A flurry of death penalty developments have hit the news this month — some positive, some concerning. Below are five important updates for you to know as we enter into summer.
Federal Death Penalty News
June 30th Update: This morning, the United States Supreme Court announced it would not consider an appeal challenging the method of execution the Department of Justice plans to utilize in the four upcoming executions scheduled for later this summer.
On Monday, June 15, the U.S. Department of Justice announced plans to move forward the restart of executions at the federal level. Executions of three men are scheduled within a five-day span starting July 13, followed by a fourth execution in August. If carried out, these will be the first federal executions in almost 17 years. The legality of the federal government’s execution protocol is still being contested in the courts.
In April, we shared with you that a divided panel of judges from the District of Columbia Circuit Court of Appeals lifted a preliminary injunction blocking federal executions which was put in place in December 2019. The DOJ first announced its intent to resume the practice of federal executions in July 2019.
CMN invites you to raise your voice against the resumption of federal executions by adding your name to this Joint Statement by People of Faith addressed to President Trump and Attorney General Barr.
Stay of Execution for Ruben Gutierrez
On Tuesday, June 16, Ruben Gutierrez was scheduled for execution in Texas in what would have become the first execution in the state since the global declaration of the coronavirus pandemic in March.
Texas intended to execute Mr. Gutierrez, a Catholic, without the presence of a chaplain in the execution chamber, pursuant to a change in the state’s execution protocol implemented last April.
Less than an hour before his execution was to take place, the U.S. Supreme Court granted Mr. Gutierrez a stay in order to allow a lower court time to consider Mr. Gutierrez’s plea to have a chaplain present.
“To deny a prisoner facing imminent execution access to spiritual and religious guidance and accompaniment is cruel and inhuman,” said Bishop Daniel Flores of Brownsville and espicoapl advisor to CMN in a statement from the Texas Conference Conference of Catholic Bishops about the case. “It is an affront to the moral and religious dimensions of human dignity, which are clearly protected by the First Amendment to the Constitution.”
Texas has also repeatedly denied Mr. Gutierrez's requests for DNA testing.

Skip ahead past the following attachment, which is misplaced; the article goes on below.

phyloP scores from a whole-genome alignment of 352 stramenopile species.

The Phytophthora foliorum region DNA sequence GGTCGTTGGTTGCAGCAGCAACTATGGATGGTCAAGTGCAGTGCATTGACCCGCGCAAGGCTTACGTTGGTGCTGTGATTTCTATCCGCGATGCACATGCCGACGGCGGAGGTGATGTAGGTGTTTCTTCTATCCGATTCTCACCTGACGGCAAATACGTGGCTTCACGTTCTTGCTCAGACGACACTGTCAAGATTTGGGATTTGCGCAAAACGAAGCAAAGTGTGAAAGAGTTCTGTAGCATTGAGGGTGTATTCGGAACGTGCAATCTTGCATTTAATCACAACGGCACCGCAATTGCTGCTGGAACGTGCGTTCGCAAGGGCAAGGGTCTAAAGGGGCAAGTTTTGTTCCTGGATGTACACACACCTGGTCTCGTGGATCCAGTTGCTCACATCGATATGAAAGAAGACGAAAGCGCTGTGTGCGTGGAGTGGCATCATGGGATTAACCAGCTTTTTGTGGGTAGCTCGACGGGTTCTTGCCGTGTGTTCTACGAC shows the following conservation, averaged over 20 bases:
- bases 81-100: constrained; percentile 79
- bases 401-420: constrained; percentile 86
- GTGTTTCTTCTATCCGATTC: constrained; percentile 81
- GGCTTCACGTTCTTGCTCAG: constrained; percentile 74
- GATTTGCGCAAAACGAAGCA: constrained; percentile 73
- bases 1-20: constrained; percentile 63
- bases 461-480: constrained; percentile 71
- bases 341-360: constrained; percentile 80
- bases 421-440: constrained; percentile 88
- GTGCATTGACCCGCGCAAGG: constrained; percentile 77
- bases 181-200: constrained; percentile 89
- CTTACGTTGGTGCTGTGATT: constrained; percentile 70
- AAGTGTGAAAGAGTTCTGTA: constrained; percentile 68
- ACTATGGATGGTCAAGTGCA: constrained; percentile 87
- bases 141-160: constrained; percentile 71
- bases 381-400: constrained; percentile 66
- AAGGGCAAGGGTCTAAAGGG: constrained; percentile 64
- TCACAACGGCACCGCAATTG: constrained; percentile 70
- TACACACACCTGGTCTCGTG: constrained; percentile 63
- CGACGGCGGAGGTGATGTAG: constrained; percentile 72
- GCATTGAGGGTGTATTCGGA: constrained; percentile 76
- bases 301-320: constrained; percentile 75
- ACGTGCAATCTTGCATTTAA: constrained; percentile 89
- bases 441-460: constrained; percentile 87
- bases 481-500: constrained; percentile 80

A man named Walter Ogrod was exonerated on June 10 after spending 23 years on Pennsylvania’s death row for a crime he did not commit. Mr. Ogrod had been wrongly convicted of the 1988 killing of four-year-old Barbara Jean Horn.
After fighting for over two decades to clear his name, 55-year-old Ogrod is the 169th person to be exonerated from death row in the United States since 1973.
Please join us in holding Walter Ogrod in prayer as he begins this new chapter in his life. We pray also for Barbara Jean Horn, whose killer has never been brought to justice, and her family and loved ones.
Ohio governor Mike DeWine issued three new death penalty reprieves on June 5. This latest bundle of reprieves is the eighth time Governor DeWine has granted reprieves during his tenure as governor and confirms that Ohio will see no executions in 2020. The next scheduled execution in Ohio is slated for January 2021.
The state has been unable to carry out executions the past few years due to controversy around its lethal injection method and the public health risks of procuring execution drugs in secret. The last person executed in Ohio was Robert Van Hook in 2018.
North Carolina Racial Justice Act
On June 5, the North Carolina Supreme Court upheld the state’s Racial Justice Act, a law passed in 2009 that mandated a death sentence could be changed to life without parole if a person could prove that race was a “significant factor” in their conviction.
Opponents had repealed the law in 2013, but this month the North Carolina Supreme Court reversed that repeal and found over 100 people currently on the state’s death row were entitled to a hearing to examine whether racism played a role in their death sentences.
"This is a momentous decision that sends a clear message: Our state’s highest court will not allow North Carolina to ignore evidence that racism has infected the death penalty," said Gretchen M. Engel, Executive Director of the Center for Death Penalty Litigation in Durham, North Carolina.